In a Pulse room information and feedback is visualized so that everyone can see what’s going on. Besides frequent meetings between designers that work with projects and tasks there are also regular meetings with management. These managers represent different areas such as construction, acquisitions, production technology and marketing. Joint decisions are made and mutual action is taken. This creates heavy leveraging at the top of the operation, increasing the organization’s ability to take appropriate actions. Learning increases.

Obeya was invented between 1993-1994 when Toyota created the development project for the Prius hybrid. To develop a new car model is normally an incredibly complex task. However, with Prius they also had to develop a new driveline. These kind of projects can take a lot of time with lead times reaching up to ten years. The goal of the Prius was to launch the car in 1997 which was seen at the time as “mission impossible.” Against all odds, Toyota reached its goal and the car was developed in just three years. With this success Toyota didn’t just have a new product to offer the market but a whole new organizational model! This model might have been a more important success than the hybrid.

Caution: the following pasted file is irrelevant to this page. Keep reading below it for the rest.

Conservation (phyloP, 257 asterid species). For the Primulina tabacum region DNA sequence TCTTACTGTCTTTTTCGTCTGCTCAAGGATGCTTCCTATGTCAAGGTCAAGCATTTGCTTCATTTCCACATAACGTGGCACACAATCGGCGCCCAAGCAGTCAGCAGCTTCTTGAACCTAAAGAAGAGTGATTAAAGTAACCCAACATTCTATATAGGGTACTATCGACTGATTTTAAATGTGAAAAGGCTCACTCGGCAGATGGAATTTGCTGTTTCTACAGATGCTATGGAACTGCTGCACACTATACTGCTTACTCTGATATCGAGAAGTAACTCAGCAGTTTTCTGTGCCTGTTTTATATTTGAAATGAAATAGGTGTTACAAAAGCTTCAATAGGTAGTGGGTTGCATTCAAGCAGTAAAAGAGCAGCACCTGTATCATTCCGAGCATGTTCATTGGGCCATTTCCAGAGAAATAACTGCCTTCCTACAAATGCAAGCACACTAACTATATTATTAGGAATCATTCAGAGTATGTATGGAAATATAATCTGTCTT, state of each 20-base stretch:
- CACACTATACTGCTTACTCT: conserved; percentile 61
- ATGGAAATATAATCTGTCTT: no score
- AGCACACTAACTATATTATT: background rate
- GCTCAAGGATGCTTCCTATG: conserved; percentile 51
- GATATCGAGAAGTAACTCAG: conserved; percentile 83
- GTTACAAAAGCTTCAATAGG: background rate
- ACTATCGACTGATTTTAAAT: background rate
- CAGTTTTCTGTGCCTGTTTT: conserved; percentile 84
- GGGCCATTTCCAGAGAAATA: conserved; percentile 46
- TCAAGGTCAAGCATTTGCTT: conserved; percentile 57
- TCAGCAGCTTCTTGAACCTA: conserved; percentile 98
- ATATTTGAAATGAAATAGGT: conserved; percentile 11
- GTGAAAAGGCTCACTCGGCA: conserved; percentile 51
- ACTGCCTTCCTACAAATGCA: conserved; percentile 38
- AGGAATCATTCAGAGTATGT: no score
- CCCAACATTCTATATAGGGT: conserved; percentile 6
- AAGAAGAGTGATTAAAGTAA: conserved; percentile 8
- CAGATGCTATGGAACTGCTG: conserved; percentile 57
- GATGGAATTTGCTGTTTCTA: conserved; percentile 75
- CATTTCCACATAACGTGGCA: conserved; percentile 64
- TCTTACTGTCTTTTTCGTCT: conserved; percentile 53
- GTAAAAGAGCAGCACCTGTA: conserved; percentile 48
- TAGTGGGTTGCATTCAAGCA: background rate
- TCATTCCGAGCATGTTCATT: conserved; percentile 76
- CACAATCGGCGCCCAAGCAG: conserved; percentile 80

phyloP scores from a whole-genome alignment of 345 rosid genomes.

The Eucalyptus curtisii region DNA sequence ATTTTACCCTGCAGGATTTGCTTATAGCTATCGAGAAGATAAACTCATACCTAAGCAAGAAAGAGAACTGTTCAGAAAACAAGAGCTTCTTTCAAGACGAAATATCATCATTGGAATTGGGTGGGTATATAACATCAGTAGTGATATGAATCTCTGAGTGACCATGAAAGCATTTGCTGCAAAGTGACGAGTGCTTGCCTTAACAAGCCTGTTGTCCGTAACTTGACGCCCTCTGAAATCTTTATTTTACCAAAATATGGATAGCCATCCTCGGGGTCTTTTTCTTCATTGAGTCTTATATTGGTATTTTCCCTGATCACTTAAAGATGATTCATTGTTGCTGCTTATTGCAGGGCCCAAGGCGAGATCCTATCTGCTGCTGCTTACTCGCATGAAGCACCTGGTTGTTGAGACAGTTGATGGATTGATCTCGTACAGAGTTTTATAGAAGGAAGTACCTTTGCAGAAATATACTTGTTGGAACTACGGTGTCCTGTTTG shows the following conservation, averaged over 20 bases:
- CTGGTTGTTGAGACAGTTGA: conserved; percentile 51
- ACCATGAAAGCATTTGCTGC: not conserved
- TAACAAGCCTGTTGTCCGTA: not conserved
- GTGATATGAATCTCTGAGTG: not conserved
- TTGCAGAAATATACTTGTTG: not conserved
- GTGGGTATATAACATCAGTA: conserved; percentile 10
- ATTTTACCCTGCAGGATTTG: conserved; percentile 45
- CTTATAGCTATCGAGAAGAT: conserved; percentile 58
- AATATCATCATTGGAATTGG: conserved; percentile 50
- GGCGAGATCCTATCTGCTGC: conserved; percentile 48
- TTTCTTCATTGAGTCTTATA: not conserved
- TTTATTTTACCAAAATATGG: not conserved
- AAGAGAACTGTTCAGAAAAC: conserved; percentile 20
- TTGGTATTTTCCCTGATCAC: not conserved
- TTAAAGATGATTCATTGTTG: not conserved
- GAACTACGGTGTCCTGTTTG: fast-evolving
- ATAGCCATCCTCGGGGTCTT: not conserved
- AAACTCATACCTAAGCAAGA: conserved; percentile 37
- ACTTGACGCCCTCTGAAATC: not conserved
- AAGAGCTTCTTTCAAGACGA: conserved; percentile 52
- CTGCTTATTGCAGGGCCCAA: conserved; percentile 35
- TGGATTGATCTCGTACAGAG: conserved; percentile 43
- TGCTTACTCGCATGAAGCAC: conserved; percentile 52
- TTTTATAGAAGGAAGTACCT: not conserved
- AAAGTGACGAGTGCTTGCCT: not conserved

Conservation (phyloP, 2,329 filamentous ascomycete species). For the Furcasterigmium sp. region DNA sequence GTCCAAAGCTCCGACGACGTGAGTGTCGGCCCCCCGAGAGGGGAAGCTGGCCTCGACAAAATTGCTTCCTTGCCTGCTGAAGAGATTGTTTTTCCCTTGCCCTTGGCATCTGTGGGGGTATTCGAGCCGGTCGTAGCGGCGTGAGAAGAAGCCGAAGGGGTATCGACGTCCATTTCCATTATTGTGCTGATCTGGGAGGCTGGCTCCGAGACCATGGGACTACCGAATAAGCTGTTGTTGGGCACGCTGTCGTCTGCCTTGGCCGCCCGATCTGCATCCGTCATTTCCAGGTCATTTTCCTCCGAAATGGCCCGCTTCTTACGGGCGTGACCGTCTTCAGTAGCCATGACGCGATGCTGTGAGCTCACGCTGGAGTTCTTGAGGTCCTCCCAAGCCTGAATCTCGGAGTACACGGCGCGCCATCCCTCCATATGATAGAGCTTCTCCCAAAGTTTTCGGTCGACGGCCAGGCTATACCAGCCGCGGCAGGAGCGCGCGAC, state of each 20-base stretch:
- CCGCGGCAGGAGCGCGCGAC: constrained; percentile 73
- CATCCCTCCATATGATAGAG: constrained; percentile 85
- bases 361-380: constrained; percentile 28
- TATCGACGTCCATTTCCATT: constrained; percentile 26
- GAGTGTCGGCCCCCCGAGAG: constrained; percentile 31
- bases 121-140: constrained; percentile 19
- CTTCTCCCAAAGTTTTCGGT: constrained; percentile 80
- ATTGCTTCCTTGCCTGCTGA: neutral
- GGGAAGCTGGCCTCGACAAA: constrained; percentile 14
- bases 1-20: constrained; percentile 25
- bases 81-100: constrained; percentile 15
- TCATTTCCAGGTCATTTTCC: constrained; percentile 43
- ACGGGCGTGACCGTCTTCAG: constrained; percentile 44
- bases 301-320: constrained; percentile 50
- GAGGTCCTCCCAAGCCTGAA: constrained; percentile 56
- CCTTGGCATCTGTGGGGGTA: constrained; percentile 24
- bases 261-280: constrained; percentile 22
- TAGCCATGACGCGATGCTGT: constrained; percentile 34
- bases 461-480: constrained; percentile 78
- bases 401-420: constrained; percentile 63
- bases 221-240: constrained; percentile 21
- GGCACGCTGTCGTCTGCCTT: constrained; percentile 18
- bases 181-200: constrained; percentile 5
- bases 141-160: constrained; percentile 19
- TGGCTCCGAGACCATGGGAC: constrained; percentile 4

Obeya and Prius

The Obeya used during the Prius project was in many ways a kind of “project room.” We refer to this kind of project room as a Pulse room. In the Pulse room multiple projects can be developed. In the Pulse room the whole operation’s strategy and development work take place. All levels and functions are included in the Pulse guide and by doing so we could replace traditional project management with visual management. Furthermore, we could let the project’s Pulse board become the information and feedback that management use in order to help with decision-making. We also supplemented the concept with the organization’s strategic development. This meant that management and specialists that developed new markets, new products and new production technology solutions became a part of Pulse.